What is Probate? Updated for 2023

Probate is an order given by the Probate Supreme Court that states that the Will has been proved to be the last Will and Testament of the deceased.

Probate allows the executor to collect and distribute the estate in accordance with the Will maker’s wishes. Probate is only granted when there is a Will and comes in one of two forms, either “common form” or, if there is a dispute, “solemn form”.

The probate process involves submitting the deceased person’s will to the Probate Supreme Court, along with a probate application. The court will review the will to ensure its validity and verify that the appointed executor is suitable to handle the estate’s affairs. If everything is in order, the court will grant a probate order, which officially authorizes the executor to manage the estate.

It’s important to note that not all estates require probate. The requirement for probate can depend on factors such as the value of the estate, the type of assets involved, and whether there are any disputes among beneficiaries or potential challenges to the will’s validity.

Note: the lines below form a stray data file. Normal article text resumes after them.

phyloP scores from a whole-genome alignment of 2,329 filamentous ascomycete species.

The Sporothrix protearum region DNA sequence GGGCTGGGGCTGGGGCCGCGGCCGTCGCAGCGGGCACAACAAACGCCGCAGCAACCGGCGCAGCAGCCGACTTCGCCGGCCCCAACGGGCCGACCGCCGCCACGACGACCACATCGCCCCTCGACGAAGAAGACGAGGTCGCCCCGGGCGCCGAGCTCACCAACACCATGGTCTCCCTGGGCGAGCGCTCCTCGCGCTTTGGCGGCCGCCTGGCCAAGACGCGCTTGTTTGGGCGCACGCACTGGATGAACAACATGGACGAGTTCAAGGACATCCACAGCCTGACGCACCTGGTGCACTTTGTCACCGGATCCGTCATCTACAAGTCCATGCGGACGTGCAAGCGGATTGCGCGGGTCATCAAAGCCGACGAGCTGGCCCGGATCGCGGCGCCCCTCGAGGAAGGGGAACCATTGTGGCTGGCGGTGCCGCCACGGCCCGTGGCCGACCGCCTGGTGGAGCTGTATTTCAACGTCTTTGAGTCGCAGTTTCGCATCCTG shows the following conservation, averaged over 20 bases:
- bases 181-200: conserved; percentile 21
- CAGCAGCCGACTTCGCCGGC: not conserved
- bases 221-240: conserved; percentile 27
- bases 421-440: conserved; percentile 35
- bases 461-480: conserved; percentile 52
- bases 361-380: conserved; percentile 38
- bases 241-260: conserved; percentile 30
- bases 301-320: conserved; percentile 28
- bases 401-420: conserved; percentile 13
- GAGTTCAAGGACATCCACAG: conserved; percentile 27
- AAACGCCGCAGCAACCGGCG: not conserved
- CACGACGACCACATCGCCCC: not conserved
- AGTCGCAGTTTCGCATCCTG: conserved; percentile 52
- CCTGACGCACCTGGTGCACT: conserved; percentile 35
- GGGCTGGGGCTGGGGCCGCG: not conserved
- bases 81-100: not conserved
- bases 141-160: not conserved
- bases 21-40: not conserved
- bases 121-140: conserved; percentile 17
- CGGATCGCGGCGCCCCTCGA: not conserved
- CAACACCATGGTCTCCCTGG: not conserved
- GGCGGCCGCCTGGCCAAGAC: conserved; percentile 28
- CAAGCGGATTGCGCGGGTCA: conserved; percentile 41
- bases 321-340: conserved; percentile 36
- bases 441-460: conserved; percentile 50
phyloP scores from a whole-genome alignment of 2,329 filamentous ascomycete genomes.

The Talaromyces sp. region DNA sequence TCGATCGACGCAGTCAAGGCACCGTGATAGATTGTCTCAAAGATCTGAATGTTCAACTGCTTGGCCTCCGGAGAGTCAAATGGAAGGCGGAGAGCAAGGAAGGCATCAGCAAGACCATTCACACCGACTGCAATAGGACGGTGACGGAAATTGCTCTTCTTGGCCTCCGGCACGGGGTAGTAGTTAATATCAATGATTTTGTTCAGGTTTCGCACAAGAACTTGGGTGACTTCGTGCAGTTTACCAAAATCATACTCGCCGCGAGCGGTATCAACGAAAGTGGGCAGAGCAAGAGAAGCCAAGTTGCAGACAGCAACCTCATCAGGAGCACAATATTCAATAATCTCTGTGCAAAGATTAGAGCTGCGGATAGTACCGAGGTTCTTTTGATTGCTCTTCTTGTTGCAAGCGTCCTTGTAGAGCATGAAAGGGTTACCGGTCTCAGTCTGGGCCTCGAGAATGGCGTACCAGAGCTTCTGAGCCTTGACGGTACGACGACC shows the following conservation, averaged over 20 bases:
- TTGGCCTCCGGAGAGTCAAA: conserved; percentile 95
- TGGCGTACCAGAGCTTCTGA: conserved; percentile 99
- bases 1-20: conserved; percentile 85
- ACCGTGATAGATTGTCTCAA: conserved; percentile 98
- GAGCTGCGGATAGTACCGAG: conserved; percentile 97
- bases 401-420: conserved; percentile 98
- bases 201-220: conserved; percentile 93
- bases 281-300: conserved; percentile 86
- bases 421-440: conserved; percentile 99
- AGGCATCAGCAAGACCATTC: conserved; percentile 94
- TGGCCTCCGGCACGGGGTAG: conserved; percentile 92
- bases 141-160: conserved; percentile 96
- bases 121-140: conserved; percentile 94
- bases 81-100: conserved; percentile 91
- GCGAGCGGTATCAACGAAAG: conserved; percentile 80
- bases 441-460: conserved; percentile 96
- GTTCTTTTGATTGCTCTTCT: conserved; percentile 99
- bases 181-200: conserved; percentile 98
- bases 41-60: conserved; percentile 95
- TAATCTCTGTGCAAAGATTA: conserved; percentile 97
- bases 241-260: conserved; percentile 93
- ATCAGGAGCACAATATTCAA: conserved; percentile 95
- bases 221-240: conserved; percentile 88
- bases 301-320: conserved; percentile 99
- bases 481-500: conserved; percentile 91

Each Australian state and territory has its own laws and regulations governing the probate process, so the specifics may vary slightly from one jurisdiction to another. If you are dealing with the probate process in Australia, it’s advisable to seek legal advice or consult with a professional to ensure that you understand and follow the relevant procedures correctly.

The executor is then responsible for carrying out the deceased person’s wishes, paying any debts and taxes owed, and distributing the remaining assets to the beneficiaries as specified in the will.